We can then take the context of a current situation, all the data about the current situation, mash it together with knowledge which we already possess, and begin to make some decisions. The ability to make these decisions or judgment calls without a clear roadmap requires a corpus of knowledge which is big enough that we can apply logic and reason and decisions on what is and is not likely applicable in a given situation. This is where wisdom becomes a differentiator.
It is my belief that value is derived by accelerating the velocity of vertical conversion of information to knowledge (aka cognition), etc.. and accelerating our ability to solve the equation, the faster we are at solving the equation the faster we can conjure and commit and the more value we will deliver. This is the process that I value most and the process that I believe the market values most.
In summary, engineers need to possess the ability to conjure and commit. Doing this well requires developing our cognitive skills, knowledge and wisdom. As engineers, we need to be committed to and satisfied by the journey, not the destination. This past weekend I binged watched Losers on Netflix and for those who need an easy way to make the value of losing and failure tangible, episode one and the story of Michael Bentt does a pretty good job.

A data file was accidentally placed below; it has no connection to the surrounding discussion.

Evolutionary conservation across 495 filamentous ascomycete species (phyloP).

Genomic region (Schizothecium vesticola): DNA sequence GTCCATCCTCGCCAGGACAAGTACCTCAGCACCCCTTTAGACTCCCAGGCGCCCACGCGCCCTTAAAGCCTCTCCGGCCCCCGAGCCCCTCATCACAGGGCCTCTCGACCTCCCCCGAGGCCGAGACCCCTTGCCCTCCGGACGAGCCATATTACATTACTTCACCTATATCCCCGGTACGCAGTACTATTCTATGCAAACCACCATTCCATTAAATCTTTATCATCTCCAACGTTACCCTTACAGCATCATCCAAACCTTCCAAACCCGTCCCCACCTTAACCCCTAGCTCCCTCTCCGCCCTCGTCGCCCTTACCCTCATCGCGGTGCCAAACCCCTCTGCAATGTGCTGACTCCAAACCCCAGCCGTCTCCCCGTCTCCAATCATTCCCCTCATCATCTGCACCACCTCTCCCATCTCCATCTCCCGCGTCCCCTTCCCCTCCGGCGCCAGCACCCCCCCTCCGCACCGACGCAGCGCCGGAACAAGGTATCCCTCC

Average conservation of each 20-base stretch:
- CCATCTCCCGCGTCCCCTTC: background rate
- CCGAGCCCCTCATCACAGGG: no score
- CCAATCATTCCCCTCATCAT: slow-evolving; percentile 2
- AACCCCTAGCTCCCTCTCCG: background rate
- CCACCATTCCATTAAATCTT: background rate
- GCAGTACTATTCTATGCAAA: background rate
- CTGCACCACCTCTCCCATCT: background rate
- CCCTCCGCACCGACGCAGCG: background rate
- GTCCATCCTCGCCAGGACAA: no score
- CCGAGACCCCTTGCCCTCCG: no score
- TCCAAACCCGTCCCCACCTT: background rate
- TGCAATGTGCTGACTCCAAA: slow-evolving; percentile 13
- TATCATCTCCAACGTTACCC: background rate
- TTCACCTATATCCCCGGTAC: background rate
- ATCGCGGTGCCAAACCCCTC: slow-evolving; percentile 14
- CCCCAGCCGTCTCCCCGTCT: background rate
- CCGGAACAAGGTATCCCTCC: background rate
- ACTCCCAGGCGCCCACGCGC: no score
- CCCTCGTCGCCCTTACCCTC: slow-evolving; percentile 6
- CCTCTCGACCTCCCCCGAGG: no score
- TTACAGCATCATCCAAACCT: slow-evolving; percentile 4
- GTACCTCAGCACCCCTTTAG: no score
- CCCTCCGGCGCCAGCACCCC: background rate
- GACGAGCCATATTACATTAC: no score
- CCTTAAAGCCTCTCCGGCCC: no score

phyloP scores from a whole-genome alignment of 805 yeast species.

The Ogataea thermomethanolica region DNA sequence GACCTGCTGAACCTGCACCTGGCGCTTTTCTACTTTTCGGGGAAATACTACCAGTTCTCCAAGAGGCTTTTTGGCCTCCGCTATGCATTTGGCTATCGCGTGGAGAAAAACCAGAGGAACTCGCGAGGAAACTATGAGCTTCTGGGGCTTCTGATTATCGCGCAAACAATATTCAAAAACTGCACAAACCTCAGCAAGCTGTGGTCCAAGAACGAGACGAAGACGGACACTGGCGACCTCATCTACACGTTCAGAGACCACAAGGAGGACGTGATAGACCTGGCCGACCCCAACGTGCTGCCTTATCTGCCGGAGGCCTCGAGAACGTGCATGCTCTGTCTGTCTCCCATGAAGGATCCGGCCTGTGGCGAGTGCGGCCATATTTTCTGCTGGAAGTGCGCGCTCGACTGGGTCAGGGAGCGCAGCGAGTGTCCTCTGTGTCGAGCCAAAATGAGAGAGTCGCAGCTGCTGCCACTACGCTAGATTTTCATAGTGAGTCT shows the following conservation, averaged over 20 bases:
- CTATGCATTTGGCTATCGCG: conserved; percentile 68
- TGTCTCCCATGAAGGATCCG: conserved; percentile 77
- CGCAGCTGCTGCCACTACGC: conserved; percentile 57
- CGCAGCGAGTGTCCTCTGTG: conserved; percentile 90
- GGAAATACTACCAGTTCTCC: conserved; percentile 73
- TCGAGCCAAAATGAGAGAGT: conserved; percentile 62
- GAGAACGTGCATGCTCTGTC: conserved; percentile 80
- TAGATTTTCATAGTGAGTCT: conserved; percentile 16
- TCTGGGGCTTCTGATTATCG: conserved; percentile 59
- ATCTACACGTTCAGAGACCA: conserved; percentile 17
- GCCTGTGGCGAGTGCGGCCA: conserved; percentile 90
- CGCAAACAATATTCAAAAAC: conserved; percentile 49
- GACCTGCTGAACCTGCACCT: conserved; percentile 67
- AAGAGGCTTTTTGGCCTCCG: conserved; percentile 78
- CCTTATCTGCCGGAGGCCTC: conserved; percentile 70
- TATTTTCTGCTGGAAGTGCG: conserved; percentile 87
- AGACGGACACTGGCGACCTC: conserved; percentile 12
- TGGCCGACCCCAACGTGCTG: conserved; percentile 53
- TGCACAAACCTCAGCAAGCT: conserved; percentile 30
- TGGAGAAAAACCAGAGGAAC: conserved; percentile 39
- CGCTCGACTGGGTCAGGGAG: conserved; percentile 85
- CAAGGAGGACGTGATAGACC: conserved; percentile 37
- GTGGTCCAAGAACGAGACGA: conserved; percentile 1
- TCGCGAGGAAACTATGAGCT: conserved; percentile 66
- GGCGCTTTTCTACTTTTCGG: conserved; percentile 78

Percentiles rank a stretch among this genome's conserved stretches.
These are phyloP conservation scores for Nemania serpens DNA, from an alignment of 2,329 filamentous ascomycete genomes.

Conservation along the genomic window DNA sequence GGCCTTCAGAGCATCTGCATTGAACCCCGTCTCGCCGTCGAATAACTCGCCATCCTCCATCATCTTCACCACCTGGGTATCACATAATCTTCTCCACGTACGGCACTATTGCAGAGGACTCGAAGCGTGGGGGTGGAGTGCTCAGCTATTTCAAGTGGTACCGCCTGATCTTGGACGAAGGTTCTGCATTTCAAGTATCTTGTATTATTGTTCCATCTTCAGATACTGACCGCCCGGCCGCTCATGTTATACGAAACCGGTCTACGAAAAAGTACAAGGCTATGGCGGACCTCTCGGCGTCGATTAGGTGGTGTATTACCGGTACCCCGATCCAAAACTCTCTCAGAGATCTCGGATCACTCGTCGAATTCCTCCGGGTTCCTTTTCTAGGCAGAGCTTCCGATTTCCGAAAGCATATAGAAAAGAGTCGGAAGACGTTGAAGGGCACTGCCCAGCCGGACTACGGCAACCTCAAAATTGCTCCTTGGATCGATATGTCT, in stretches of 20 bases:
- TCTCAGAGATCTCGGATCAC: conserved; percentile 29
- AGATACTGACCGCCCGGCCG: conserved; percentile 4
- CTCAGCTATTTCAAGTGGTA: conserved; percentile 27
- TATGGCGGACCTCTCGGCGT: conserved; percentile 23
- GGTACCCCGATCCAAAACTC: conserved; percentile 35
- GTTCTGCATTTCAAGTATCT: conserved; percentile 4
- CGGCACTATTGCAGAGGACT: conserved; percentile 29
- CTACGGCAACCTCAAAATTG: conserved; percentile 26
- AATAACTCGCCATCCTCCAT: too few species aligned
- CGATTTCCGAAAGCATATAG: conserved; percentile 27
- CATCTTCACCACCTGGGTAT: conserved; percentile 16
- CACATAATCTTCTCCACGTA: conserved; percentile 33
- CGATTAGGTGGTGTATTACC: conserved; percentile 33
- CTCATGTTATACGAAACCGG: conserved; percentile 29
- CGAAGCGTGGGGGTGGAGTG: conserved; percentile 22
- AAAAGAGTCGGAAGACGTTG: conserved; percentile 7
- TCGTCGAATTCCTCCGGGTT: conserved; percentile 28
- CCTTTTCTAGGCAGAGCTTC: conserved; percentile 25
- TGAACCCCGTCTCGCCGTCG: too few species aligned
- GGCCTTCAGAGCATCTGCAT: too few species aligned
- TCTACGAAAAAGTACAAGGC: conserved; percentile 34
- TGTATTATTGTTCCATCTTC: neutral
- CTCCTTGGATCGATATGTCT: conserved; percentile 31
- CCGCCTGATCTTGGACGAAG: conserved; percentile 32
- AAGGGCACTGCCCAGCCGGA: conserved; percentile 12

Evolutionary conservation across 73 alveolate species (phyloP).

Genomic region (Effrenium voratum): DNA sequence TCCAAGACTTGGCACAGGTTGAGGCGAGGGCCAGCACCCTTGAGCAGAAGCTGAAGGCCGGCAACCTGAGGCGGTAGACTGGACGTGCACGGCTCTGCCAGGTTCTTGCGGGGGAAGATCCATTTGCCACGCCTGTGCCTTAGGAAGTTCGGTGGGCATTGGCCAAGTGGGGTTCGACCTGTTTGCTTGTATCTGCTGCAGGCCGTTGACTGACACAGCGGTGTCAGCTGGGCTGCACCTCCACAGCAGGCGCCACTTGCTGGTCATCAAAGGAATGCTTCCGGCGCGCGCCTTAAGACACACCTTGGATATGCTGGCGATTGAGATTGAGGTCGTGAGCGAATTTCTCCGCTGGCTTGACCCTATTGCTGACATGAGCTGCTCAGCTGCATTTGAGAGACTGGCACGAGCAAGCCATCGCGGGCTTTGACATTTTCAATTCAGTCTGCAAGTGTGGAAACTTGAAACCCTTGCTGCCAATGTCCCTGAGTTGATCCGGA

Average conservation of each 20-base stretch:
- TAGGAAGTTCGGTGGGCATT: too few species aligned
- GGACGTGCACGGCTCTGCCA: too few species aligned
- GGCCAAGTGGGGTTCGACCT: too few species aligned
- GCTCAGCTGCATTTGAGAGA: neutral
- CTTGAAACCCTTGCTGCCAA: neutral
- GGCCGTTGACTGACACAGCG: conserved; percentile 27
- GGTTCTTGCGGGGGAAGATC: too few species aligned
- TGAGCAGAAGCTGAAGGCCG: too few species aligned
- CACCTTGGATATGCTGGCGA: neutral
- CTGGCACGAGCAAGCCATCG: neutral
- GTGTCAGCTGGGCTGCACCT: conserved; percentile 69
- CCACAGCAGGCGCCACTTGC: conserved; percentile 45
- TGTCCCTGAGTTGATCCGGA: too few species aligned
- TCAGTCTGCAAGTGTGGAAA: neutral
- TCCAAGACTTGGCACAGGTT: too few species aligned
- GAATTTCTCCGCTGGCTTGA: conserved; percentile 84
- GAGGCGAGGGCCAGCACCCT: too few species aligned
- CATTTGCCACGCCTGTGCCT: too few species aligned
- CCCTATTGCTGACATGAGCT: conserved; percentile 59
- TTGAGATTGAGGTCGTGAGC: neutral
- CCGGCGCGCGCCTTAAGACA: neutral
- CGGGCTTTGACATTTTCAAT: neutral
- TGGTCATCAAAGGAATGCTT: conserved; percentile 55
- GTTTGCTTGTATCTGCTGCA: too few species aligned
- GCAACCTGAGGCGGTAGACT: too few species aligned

With that bit of background out of the way, we can now move on to the annual Expert Services Retreat/Kickoff. I use the terms “retreat” and “kickoff” interchangeably because this event is really both, a time to congratulate ourselves and our peers for a job well done, a time to reflect on and learn from our mistakes, a time to blow off some steam and have a little fun, a time to strengthen our connection with each other, and a time to develop the skills that make us engineers. For the last eight years or so the Expert Services team has been taking an annual trip. These three-day events are designed to focus on reviewing our business from the prior year, charting our course for the upcoming year, connecting with each other, challenging each other and ourselves and emerging a bigger, faster and stronger as individuals, as leaders and as a team. Those who know me know the genesis of this event, and without exploring it in detail, what I will say is that I believe the team and only the team can achieve greatness, what we do can not work on the back of any one individual, success and failure is the result of the team 100% of the time. This team works 24x7x365, without a team dynamic and culture that supports this, the business just doesn’t work, and I would argue society doesn’t work, but this post has already metastasized far beyond what I intended so I’ll save the society discussion for another time. Expectations are always high, but they differ from individual to individual, this is logical. E.g. – We don’t expect our long snapper to run 4.4 40, yet our long snapper is just as important as someone who runs a 4.4 40. Every role has significance and we expect execution at a high-level within a role. My expectation is that as teammates we will always put others above ourselves and we will expect others to do the same; if we can execute on this mission we are destined for greatness.